Yttrium is used in video displays to make red colors. It is used to make synthetic garnets and as an alloying agent for magnesium and aluminum. It is also used in lasers. Yttrium, like erbium, terbium, and ytterbium, is named for the village of Ytterby in Sweden.

The United States consumes about 700 metric tons of yttrium annually.

#11, Sodium

Sodium’s symbol Na is from the Latin word natrium. The Romans did not know about free sodium metal as it does not exist in nature. Humphry Davy first isolated pure sodium metal in 1807. Natrium probably referred to one or more of the common salts of sodium metal, like table salt (sodium chloride, NaCl), or perhaps soda ash (sodium carbonate Na2CO3), baking soda (sodium bicarbonate, NaHCO3), or caustic soda (sodium hydroxide, NaOH). All of those chemicals are of immense importance in modern manufacturing and have also been used domestically for millenia.

Sodium metal is not much in demand. It is too hard to store as it reacts quickly with air to form an oxide and reacts explosively with water. Sodium is bound up in crustal rocks in a dizzying variety of minerals and is among the most abundant of all the terrestrial elements. It is the compounds of sodium that matter, particularly sodium chloride, as sodium ions (Na+) are essential to metabolism. The free sodium ions play a role in regulating blood volume, blood pressure, and blood pH.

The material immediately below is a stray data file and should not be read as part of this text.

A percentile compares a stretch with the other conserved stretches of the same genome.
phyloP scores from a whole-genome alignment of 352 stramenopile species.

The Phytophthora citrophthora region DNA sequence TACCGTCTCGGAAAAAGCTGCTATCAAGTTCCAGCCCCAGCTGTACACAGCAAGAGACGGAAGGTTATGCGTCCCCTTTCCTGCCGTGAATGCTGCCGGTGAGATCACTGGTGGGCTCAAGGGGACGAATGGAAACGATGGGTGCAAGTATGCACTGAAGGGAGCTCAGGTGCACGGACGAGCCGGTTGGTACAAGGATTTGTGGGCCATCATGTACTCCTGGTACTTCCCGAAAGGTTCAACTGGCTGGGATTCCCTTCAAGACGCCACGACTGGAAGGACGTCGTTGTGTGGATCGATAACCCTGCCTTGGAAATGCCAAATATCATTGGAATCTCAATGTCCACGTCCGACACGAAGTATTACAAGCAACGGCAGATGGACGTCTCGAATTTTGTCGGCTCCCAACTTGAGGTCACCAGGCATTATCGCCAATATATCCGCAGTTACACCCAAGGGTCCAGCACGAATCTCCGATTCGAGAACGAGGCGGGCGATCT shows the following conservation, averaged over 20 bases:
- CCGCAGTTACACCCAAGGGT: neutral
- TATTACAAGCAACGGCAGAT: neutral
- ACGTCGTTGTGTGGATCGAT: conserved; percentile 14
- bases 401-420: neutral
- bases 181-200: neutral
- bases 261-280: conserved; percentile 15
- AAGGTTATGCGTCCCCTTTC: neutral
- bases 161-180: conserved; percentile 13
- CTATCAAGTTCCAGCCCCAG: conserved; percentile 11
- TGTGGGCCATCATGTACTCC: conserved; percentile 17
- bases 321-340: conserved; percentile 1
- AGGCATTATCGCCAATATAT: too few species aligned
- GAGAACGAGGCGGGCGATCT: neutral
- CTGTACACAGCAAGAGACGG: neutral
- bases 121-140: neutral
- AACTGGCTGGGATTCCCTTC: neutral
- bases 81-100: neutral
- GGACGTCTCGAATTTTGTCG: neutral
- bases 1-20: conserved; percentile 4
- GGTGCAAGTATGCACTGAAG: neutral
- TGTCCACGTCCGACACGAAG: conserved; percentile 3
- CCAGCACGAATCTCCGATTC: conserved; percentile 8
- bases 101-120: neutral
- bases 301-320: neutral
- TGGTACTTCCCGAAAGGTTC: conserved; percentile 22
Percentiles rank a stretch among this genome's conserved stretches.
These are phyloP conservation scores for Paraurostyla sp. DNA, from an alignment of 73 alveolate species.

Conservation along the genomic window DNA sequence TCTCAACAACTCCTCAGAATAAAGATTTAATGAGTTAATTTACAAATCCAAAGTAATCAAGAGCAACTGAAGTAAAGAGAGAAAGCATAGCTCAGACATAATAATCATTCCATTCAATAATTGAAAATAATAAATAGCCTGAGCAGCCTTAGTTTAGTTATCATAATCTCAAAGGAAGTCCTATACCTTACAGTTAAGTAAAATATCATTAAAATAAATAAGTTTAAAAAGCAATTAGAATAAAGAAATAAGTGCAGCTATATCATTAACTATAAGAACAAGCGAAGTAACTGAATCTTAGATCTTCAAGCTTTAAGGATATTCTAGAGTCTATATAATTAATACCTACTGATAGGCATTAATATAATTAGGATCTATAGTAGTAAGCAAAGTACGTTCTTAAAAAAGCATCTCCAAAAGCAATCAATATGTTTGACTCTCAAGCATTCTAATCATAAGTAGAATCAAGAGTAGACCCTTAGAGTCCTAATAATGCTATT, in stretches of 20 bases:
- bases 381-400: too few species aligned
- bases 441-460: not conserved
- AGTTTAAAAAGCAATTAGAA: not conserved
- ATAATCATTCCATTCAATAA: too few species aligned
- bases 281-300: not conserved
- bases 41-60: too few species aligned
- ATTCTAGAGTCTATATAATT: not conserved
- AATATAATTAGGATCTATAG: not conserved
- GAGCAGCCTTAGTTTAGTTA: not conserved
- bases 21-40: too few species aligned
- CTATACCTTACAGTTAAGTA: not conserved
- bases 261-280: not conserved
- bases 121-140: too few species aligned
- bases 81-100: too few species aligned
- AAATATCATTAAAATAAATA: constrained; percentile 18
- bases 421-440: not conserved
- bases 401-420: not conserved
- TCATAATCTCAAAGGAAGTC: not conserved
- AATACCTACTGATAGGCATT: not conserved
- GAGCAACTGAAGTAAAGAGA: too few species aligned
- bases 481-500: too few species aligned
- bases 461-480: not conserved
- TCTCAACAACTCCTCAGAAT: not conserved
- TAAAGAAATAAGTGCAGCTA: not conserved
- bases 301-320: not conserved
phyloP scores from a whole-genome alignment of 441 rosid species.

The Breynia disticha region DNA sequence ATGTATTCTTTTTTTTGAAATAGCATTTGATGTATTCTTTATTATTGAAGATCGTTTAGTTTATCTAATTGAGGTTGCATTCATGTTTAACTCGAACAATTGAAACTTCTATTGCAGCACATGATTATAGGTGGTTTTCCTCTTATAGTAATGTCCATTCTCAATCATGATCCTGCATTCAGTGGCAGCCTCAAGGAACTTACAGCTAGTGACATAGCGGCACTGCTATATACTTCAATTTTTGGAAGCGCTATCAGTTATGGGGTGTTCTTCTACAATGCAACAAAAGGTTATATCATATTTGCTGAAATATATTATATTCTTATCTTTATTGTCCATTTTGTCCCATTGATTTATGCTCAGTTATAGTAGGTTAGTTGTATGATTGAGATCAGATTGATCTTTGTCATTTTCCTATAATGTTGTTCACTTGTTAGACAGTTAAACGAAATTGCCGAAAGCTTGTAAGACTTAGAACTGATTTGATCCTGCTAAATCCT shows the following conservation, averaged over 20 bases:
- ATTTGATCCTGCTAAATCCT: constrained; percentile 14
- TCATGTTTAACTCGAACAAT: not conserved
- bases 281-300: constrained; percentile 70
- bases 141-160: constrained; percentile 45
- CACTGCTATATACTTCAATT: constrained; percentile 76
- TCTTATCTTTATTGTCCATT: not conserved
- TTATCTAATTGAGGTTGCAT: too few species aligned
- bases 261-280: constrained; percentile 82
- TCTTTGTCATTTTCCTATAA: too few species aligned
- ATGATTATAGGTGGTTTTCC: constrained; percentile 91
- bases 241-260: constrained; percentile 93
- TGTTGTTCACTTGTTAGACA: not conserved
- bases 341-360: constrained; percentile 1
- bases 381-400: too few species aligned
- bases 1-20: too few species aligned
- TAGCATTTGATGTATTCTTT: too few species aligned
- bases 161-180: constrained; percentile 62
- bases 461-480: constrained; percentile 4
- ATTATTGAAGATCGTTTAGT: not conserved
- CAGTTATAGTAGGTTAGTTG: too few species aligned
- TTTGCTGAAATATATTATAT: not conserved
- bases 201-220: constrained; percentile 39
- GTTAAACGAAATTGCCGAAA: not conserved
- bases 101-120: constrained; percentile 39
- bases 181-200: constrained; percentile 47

When you discuss dietary sodium with your doctor you are really talking about your salt intake. Adult humans need about 500 mg per day. Dietary recommendations are for 1-2 grams per day but most Americans consume twice that. Salt is present in packaged foods and common preservatives include sodium benzoate, sodium nitrite, and monosodium glutamate. If you need to limit sodium you need to avoid prepared foods! Take a look at the sodium content of your groceries the next time you go shopping—you will find it an eye-opening experience. Too much sodium in the diet can lead to cardiovascular complications.

One interesting use of salt is in nuclear reactors. Molten sodium chloride can be used as a coolant. Its high temperature (700 Celsius) means it can more efficiently transfer heat from the reactor core to the boiler. Some reactors actually include the nuclear fuel as part of the molten salt mix! The technology is well-studied and has proven to work but has not been widely adopted. Interest in nuclear power as an alternative to carbon-based energy is increasing. Perhaps we’ll see a nuclear renaissance in the coming decades.